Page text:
The basic idea is that there is more tail risk than normal to go alongside high valuation concerns – i.e., lower forward returns at higher than normal risk.

Universa benefited greatly from the tail risk of a pandemic that no one considered much because it’s something that comes about so rarely.

And the worst-case scenario of a pandemic shutting off the revenues of some types of companies completely, especially cyclical companies or those dependent on public gatherings, was an event not built into most market participants’ distributions.

Universa nonetheless has a fairly static approach to tail risk hedging. It doesn’t place much, if any, emphasis on valuation in its models.

And once a tail risk event occurs, risk tends to be overvalued from that point forward.

Naturally, risk hedging tends to become the most expensive right around the time the market is at its bottom.

When risk is expensive, the price of protection against further damage becomes nearly prohibitive. At the same time, when the economy is having issues, policymakers have big incentives to get it going again.

Trading is difficult to do well because it forces people to do the opposite of their instincts.

When assets are high and volatility is low, there’s the bias to keep doing the things that work. In that case, owning stocks and shunning downside protection is common.

Likewise, when asset prices have just declined rapidly and volatility is high, then avoiding that pain becomes common by either selling assets or buying volatility.

But that’s the opposite of how it should work.

Preparedness for volatility and downswings in assets is wise. Therefore, holding hedges when assets are at record valuations and volatility is cheap may be prudent.

But it’s also dependent on the context of a portfolio.

Those who don’t own many stocks may not need tail risk hedging on equities unless they view such a tactic as a way to potentially add returns.

And once a huge drop has set in – e.g., 1932, 1974, 2009, 2020 – further downside risk is low due to the incentives to get everything going again.

Those in charge will do practically anything to save the system assuming they have the ability to (unique situations like Iceland in 2008 occur due to fears of losing their currency).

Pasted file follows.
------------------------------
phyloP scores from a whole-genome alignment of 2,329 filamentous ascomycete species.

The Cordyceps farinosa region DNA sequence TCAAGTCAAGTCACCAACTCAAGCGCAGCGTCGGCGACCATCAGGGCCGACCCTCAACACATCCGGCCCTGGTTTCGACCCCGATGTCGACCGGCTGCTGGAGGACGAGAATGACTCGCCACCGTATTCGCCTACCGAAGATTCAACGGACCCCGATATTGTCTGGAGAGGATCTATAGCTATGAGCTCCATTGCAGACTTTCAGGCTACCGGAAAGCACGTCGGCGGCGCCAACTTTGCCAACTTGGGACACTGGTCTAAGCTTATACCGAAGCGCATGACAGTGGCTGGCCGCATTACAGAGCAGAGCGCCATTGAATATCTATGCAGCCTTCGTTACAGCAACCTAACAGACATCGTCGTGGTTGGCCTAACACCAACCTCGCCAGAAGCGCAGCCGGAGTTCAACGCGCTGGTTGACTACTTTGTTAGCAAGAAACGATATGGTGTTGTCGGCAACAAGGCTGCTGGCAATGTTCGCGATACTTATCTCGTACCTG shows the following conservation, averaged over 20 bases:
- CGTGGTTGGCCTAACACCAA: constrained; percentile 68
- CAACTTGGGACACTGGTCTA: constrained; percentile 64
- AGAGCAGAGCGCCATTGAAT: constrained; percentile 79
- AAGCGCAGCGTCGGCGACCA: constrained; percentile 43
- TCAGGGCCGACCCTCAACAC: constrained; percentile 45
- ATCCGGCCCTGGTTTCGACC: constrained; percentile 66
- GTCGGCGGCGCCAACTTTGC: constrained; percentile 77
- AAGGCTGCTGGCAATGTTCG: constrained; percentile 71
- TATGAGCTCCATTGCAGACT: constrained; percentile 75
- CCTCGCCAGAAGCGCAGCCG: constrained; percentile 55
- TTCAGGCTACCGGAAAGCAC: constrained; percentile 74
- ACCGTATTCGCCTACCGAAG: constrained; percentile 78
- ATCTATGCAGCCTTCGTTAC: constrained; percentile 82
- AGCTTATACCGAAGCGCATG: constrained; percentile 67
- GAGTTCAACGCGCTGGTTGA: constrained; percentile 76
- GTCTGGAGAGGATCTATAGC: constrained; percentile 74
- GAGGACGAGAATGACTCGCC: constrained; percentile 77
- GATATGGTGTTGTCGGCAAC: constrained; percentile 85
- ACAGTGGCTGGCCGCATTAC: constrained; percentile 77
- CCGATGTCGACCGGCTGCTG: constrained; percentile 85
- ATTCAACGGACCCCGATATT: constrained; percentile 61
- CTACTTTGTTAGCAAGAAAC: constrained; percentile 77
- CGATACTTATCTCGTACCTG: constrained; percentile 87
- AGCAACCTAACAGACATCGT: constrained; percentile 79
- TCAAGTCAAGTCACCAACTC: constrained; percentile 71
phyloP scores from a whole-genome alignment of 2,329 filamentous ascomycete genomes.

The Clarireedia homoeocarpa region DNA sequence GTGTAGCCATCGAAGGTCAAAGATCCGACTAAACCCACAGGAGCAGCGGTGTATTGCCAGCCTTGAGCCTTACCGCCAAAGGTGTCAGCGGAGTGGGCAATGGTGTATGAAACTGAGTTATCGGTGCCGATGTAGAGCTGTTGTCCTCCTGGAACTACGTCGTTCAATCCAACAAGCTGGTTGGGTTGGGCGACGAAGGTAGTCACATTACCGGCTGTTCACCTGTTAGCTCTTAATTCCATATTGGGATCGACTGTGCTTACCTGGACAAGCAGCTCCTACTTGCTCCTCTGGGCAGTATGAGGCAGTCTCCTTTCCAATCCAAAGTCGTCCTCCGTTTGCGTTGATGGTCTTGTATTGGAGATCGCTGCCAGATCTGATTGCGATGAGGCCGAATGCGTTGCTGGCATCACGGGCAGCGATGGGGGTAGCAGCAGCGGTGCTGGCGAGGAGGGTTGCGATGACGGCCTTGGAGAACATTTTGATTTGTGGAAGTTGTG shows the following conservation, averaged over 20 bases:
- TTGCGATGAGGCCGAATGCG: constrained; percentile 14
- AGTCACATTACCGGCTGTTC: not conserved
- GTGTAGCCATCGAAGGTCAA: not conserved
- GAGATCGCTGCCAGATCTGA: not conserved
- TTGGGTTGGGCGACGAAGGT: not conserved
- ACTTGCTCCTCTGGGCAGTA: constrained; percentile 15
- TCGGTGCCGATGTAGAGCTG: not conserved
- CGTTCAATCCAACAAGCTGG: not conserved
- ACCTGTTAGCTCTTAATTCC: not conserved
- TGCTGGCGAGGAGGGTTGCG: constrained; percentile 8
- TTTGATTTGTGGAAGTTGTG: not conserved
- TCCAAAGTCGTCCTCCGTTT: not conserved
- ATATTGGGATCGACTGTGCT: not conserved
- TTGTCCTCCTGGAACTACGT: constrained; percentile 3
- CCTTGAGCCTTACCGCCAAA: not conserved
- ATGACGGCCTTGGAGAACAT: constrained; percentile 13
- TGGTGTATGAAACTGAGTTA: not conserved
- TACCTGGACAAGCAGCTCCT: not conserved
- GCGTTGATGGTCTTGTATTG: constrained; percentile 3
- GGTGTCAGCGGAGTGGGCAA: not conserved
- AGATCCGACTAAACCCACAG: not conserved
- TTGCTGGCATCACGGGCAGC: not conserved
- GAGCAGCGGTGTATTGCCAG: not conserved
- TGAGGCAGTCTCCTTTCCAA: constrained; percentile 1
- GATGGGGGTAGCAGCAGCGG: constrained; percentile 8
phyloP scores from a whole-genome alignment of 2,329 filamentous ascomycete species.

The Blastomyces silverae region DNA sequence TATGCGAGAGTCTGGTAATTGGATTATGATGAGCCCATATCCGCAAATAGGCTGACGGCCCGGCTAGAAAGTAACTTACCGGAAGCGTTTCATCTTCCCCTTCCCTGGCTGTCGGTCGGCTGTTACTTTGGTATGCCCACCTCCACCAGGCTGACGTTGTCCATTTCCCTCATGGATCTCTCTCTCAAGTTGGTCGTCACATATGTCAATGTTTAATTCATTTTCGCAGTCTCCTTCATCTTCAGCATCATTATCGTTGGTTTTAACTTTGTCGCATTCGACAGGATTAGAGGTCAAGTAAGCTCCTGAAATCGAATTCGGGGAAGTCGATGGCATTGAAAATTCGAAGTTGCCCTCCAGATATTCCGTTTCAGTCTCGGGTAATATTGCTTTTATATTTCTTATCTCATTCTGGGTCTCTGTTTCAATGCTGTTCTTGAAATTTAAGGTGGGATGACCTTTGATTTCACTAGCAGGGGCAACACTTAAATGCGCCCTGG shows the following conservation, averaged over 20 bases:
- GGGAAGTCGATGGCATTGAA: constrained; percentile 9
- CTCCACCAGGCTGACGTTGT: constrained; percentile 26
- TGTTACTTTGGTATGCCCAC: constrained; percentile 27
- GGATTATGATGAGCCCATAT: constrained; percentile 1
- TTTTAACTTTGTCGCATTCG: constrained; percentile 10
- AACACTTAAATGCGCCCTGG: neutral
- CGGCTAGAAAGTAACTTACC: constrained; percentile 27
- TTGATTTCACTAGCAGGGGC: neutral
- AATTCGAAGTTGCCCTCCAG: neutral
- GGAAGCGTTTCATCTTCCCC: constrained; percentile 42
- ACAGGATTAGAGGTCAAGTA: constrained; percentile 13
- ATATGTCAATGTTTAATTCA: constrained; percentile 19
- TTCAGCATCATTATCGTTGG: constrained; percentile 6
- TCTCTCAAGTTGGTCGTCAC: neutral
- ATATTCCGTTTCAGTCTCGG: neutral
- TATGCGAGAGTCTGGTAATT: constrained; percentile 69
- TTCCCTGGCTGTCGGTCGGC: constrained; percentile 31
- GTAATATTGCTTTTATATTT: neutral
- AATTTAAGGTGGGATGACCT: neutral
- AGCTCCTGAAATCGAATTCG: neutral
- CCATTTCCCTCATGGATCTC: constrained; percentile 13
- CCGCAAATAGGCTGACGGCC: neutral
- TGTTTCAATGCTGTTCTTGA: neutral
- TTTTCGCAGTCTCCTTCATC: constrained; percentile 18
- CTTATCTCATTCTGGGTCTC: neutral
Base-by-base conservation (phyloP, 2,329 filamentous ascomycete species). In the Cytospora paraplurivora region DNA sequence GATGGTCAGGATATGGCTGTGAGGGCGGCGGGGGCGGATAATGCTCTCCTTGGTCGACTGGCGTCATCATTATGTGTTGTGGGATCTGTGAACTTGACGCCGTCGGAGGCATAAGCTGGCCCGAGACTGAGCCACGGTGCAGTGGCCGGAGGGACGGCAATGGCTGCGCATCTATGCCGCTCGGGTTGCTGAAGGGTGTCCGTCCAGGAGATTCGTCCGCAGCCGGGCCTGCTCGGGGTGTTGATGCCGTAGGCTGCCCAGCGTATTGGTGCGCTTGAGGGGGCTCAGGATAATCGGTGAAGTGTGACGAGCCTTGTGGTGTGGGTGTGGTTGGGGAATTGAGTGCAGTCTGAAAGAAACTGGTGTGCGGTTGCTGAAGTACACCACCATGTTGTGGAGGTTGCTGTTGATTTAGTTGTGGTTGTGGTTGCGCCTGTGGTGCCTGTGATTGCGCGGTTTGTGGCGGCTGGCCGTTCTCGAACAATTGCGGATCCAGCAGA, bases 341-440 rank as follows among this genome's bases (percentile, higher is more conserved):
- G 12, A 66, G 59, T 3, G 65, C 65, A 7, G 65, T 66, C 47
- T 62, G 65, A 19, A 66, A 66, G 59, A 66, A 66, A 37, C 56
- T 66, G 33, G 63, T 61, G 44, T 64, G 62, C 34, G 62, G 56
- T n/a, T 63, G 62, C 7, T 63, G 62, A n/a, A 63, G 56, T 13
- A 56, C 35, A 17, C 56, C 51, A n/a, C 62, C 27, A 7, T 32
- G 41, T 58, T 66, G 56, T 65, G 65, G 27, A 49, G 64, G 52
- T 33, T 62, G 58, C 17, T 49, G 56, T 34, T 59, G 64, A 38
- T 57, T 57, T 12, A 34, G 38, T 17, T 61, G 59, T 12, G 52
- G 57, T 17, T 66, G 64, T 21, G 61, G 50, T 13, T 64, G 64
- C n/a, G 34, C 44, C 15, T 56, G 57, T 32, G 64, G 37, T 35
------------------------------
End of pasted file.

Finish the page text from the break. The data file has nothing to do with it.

Financial assets are important because it provides a market for the money and credit that are used to help produce goods and services in the real economy.

Even during the 1918-19 pandemic, US markets fell by just 11 percent.

While there were many deaths in the US and globally during the Spanish flu (the number is unknown but likely somewhere in the tens of millions), they were not as damaging to businesses and incomes as the Covid-19 pandemic was due to a) the associated business shutdowns, and b) high valuations weren’t as big of a factor in 1918 as they were in 2020.

As an example metric, the 1918 market began with a CAPE of approximately 8x after the world was dealing with lots of political, social, economic, and general “world order” risk because of the First World War.

The 2020 market, by contrast, had a CAPE of over 30x.

Hedging in such a cheap market like 1918 would likely be an unnecessary drag on performance.

Even though a war economy is very risky since the ultimate result of the war has big implications on who has control of what and who the dominant superpower(s) are, this was heavily reflected in asset prices.

When earnings ratios are single digits, this prices in double-digit forward earnings yields. (The inverse of the P/E is the implied yield.)

Similarly, 2008 may have been an extremely volatile environment in the latter third of the year. But assets were cheap and buying volatility was very expensive.

Many shrewd investors were selling puts in 2008, not buying them.

This can only be achieved when there is cash to put to work. Hedges help to achieve this purpose. When equity values decline, hedges help provide cash through their appreciation to offset losses or even add value to a portfolio on net.